HEALTH

A Blood Test To Detect Tumors Could Save Lung Cancer Patients

Liquid biopsies are a potentially breakthrough technology for cancer diagnosis, but still need more work

HEALTH
Photo Illustration: Vocativ
Apr 26, 2017 at 1:00 PM ET

Today, doctors diagnose solid tumor cancers, like those that affect the breast and brain, by testing a small tissue sample in the lab. That can be invasive and takes time to get results.

But what if diagnosis only required a quick blood test? That’s the promise of the growing attention around liquid biopsies, a technique designed to detect individual cancer cells or bits of cancerous DNA floating in patients’ blood, diagnosing cancer more rapidly. However, despite significant investment, experts still aren’t sure the technology works as reliably it should.

A new study indicates that liquid biopsies may be moving in the right direction—repeated tests were able to track the evolution of lung cancer in 100 patients and determine which treatments worked best for them.

To treat a virulent type of lung cancer called metastatic non-small cell lung cancer, patients have to undergo surgery to remove the tumor. Some are given chemotherapy after the surgery to kill the remaining cancer cells, but sometimes those interventions aren’t effective, and the cancer comes back. Previous studies have found that identifying DNA in patients’ blood can predict the relapse of breast and colorectal cancers. And since lung cancer is the leading cause of cancer death, it made sense to see if the same could hold true for it.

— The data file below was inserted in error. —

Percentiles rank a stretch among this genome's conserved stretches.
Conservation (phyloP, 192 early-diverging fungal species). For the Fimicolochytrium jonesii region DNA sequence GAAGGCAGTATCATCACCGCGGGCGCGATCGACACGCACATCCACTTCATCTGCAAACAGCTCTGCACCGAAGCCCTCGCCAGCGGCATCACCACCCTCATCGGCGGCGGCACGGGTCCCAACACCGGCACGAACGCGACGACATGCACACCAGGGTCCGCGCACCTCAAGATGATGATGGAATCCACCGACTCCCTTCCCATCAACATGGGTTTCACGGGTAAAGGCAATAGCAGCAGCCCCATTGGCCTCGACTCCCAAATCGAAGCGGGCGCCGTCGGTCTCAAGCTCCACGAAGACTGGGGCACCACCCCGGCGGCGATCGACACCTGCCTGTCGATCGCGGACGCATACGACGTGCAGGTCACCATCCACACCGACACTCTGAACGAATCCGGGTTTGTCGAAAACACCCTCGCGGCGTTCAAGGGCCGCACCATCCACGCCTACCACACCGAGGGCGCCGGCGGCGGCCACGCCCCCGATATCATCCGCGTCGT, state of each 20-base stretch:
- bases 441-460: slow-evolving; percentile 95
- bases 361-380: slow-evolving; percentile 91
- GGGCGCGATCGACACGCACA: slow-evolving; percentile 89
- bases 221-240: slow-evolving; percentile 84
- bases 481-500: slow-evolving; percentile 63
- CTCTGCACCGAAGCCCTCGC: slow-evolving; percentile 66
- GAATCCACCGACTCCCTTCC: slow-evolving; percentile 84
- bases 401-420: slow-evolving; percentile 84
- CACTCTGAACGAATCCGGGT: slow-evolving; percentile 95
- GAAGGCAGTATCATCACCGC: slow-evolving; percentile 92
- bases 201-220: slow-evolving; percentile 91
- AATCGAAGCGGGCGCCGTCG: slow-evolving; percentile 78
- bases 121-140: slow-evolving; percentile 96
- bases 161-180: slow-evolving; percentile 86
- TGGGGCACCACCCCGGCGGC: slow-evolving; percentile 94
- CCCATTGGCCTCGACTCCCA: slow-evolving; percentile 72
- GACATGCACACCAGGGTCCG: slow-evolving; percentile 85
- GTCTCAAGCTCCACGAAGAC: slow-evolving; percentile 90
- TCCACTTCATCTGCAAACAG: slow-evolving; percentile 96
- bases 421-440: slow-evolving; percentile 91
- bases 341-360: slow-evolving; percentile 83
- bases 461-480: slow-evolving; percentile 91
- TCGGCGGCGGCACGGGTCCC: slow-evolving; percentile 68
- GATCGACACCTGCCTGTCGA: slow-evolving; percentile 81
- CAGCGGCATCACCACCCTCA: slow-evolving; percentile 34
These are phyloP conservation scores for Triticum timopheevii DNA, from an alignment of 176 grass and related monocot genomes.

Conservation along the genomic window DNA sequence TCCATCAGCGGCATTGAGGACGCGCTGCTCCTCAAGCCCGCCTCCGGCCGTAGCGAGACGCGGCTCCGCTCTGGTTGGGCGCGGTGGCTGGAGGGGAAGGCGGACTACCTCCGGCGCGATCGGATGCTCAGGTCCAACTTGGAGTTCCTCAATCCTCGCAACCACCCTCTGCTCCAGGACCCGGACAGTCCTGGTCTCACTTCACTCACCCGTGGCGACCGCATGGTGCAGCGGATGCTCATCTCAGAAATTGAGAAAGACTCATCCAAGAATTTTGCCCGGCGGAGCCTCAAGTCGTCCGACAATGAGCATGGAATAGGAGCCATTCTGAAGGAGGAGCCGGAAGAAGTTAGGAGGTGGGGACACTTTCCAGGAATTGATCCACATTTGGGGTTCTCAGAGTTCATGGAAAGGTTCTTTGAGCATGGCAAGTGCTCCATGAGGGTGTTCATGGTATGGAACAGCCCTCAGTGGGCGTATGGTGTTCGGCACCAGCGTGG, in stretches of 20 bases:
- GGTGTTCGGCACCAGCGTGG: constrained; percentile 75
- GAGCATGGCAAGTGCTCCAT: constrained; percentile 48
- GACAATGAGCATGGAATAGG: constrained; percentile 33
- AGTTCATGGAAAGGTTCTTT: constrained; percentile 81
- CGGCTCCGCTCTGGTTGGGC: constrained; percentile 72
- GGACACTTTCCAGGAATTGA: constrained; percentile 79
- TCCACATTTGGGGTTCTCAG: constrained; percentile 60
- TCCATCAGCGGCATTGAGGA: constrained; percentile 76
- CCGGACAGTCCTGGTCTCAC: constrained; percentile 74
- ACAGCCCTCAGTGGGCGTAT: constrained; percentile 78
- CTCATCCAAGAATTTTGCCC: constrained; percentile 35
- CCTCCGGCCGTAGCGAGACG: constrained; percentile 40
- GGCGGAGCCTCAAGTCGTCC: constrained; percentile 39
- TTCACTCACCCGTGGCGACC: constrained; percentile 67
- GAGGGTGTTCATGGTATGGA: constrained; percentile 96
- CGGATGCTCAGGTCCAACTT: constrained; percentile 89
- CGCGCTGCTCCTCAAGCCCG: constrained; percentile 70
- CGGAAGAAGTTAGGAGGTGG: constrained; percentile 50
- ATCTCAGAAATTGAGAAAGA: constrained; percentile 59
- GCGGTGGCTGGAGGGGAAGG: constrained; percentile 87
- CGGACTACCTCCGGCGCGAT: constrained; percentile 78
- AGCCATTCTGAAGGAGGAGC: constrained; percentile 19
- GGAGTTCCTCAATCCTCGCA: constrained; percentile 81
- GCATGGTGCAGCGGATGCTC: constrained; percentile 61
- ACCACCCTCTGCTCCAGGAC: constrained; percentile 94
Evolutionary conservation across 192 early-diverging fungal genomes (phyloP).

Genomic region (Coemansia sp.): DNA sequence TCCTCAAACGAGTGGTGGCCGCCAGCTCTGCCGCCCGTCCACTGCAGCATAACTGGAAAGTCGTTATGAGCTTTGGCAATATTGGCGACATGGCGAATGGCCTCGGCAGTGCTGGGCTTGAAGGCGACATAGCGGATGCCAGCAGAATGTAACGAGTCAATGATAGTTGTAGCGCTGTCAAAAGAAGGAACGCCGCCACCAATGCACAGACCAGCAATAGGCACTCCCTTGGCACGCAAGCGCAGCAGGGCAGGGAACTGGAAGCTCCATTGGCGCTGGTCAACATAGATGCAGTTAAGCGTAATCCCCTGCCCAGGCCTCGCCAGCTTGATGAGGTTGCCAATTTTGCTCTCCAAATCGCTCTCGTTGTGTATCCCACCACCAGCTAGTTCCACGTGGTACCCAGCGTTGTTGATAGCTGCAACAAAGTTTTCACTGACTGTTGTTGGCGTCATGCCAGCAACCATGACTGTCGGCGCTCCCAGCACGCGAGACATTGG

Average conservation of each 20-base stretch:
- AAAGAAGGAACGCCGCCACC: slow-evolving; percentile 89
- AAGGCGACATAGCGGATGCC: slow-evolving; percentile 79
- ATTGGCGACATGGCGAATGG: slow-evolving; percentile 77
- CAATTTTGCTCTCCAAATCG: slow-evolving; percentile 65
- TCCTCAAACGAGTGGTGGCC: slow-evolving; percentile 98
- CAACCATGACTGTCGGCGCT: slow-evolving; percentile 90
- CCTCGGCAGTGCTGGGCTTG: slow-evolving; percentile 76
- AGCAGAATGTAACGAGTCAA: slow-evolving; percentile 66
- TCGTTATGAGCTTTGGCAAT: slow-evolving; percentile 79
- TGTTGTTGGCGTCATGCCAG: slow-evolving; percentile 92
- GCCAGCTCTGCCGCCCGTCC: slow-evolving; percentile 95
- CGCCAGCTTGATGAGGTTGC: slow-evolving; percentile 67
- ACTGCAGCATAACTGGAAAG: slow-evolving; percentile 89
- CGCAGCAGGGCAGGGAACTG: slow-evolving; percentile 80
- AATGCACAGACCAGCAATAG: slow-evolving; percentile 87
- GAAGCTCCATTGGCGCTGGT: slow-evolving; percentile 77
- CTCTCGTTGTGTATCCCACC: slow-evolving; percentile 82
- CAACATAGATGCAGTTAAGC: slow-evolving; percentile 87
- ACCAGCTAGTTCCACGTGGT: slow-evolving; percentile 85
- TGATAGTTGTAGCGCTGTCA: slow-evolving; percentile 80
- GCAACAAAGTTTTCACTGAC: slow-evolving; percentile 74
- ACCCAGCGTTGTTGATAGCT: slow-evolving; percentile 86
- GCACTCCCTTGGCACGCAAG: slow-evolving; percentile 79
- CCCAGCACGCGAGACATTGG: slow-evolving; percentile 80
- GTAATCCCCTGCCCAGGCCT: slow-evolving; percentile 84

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In the study, published Wednesday in Nature, the researchers started with 100 patients diagnosed with lung cancer through traditional methods. They took liquid biopsies of these patients, and did so after surgery, in the next stage of treatment, and in some cases after death.

The results of the liquid biopsies indicated which patients would be resistant to the post-surgical chemotherapy and, in a few cases, predicted the cancer’s resurgence before standard imaging techniques. According to these findings, liquid biopsies might be a critical tool to help doctors best treat this type of lung cancer.

There are still some limitations to liquid biopsies. One is the high cost—it ran the researchers about $1,750 per patient to take the five samples in this study. Another is the sensitivity of the test. Though liquid biopsies are great for detecting large tumors, they couldn’t detect tumors as small as those visible in CT scans, which is more helpful to clinicians as they can start to treat small tumors the cancer earlier.

The technique still hasn’t been validated to make the initial cancer diagnosis, and though the conclusions of this study are promising, liquid biopsies still need further evaluation before they become standard clinical tools.